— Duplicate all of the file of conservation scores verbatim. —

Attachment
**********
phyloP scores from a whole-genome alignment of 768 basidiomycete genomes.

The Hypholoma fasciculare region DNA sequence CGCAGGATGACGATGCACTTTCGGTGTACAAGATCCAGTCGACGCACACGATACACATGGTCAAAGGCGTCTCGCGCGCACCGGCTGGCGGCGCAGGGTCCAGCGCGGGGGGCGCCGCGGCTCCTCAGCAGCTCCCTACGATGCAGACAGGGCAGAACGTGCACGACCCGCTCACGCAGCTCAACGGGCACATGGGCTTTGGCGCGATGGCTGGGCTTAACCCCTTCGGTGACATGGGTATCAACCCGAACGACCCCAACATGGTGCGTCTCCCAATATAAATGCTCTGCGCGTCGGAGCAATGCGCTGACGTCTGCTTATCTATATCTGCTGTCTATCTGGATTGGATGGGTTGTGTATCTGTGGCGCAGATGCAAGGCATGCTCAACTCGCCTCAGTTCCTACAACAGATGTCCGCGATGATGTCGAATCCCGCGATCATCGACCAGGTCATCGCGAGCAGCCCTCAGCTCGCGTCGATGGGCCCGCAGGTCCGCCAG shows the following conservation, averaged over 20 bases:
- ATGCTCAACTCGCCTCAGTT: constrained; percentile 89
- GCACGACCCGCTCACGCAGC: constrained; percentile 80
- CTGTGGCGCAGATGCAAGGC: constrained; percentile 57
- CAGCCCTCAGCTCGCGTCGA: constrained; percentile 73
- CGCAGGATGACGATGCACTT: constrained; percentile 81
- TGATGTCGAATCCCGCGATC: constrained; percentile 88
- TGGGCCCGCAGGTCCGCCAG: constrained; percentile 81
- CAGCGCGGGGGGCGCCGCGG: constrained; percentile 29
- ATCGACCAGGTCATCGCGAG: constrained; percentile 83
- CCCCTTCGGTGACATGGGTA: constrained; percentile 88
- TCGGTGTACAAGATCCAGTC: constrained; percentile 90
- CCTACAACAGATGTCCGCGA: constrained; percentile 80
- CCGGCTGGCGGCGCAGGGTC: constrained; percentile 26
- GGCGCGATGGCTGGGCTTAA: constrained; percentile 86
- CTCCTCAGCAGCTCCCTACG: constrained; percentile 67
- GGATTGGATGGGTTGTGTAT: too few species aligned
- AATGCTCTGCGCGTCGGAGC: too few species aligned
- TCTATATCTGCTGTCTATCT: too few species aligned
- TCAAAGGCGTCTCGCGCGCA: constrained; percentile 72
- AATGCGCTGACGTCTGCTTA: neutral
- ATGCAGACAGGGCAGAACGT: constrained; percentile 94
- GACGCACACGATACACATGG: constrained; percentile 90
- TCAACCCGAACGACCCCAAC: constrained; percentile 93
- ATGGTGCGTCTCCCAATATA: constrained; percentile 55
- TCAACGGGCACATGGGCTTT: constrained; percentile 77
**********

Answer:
phyloP scores from a whole-genome alignment of 768 basidiomycete genomes.

The Hypholoma fasciculare region DNA sequence CGCAGGATGACGATGCACTTTCGGTGTACAAGATCCAGTCGACGCACACGATACACATGGTCAAAGGCGTCTCGCGCGCACCGGCTGGCGGCGCAGGGTCCAGCGCGGGGGGCGCCGCGGCTCCTCAGCAGCTCCCTACGATGCAGACAGGGCAGAACGTGCACGACCCGCTCACGCAGCTCAACGGGCACATGGGCTTTGGCGCGATGGCTGGGCTTAACCCCTTCGGTGACATGGGTATCAACCCGAACGACCCCAACATGGTGCGTCTCCCAATATAAATGCTCTGCGCGTCGGAGCAATGCGCTGACGTCTGCTTATCTATATCTGCTGTCTATCTGGATTGGATGGGTTGTGTATCTGTGGCGCAGATGCAAGGCATGCTCAACTCGCCTCAGTTCCTACAACAGATGTCCGCGATGATGTCGAATCCCGCGATCATCGACCAGGTCATCGCGAGCAGCCCTCAGCTCGCGTCGATGGGCCCGCAGGTCCGCCAG shows the following conservation, averaged over 20 bases:
- ATGCTCAACTCGCCTCAGTT: constrained; percentile 89
- GCACGACCCGCTCACGCAGC: constrained; percentile 80
- CTGTGGCGCAGATGCAAGGC: constrained; percentile 57
- CAGCCCTCAGCTCGCGTCGA: constrained; percentile 73
- CGCAGGATGACGATGCACTT: constrained; percentile 81
- TGATGTCGAATCCCGCGATC: constrained; percentile 88
- TGGGCCCGCAGGTCCGCCAG: constrained; percentile 81
- CAGCGCGGGGGGCGCCGCGG: constrained; percentile 29
- ATCGACCAGGTCATCGCGAG: constrained; percentile 83
- CCCCTTCGGTGACATGGGTA: constrained; percentile 88
- TCGGTGTACAAGATCCAGTC: constrained; percentile 90
- CCTACAACAGATGTCCGCGA: constrained; percentile 80
- CCGGCTGGCGGCGCAGGGTC: constrained; percentile 26
- GGCGCGATGGCTGGGCTTAA: constrained; percentile 86
- CTCCTCAGCAGCTCCCTACG: constrained; percentile 67
- GGATTGGATGGGTTGTGTAT: too few species aligned
- AATGCTCTGCGCGTCGGAGC: too few species aligned
- TCTATATCTGCTGTCTATCT: too few species aligned
- TCAAAGGCGTCTCGCGCGCA: constrained; percentile 72
- AATGCGCTGACGTCTGCTTA: neutral
- ATGCAGACAGGGCAGAACGT: constrained; percentile 94
- GACGCACACGATACACATGG: constrained; percentile 90
- TCAACCCGAACGACCCCAAC: constrained; percentile 93
- ATGGTGCGTCTCCCAATATA: constrained; percentile 55
- TCAACGGGCACATGGGCTTT: constrained; percentile 77